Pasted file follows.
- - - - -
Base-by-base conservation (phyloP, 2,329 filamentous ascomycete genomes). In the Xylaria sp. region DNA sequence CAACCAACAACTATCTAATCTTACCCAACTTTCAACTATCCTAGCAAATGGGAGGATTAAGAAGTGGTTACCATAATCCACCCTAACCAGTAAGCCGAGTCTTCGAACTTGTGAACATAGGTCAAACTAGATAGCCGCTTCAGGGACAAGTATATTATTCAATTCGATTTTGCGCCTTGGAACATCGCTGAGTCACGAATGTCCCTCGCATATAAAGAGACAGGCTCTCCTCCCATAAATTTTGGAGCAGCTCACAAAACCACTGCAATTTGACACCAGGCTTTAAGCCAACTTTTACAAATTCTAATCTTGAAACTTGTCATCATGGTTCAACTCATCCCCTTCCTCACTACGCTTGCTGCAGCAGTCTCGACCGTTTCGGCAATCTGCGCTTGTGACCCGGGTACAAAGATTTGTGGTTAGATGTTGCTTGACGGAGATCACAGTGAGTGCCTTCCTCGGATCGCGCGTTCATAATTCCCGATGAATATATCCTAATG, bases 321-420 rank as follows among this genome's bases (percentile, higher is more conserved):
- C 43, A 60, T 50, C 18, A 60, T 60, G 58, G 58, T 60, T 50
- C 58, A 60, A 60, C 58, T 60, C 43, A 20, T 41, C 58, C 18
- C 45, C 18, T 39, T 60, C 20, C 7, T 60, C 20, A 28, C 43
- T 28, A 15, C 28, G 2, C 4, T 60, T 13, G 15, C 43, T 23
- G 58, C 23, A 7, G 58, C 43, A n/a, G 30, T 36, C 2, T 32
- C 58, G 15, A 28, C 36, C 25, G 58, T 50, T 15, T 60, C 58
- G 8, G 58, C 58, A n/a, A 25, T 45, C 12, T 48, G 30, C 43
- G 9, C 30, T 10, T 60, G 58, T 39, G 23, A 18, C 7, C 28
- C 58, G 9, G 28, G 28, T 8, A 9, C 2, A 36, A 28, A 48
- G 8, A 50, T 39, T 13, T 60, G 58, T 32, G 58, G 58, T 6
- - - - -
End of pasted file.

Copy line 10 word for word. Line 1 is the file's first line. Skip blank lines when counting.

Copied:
- C 58, G 9, G 28, G 28, T 8, A 9, C 2, A 36, A 28, A 48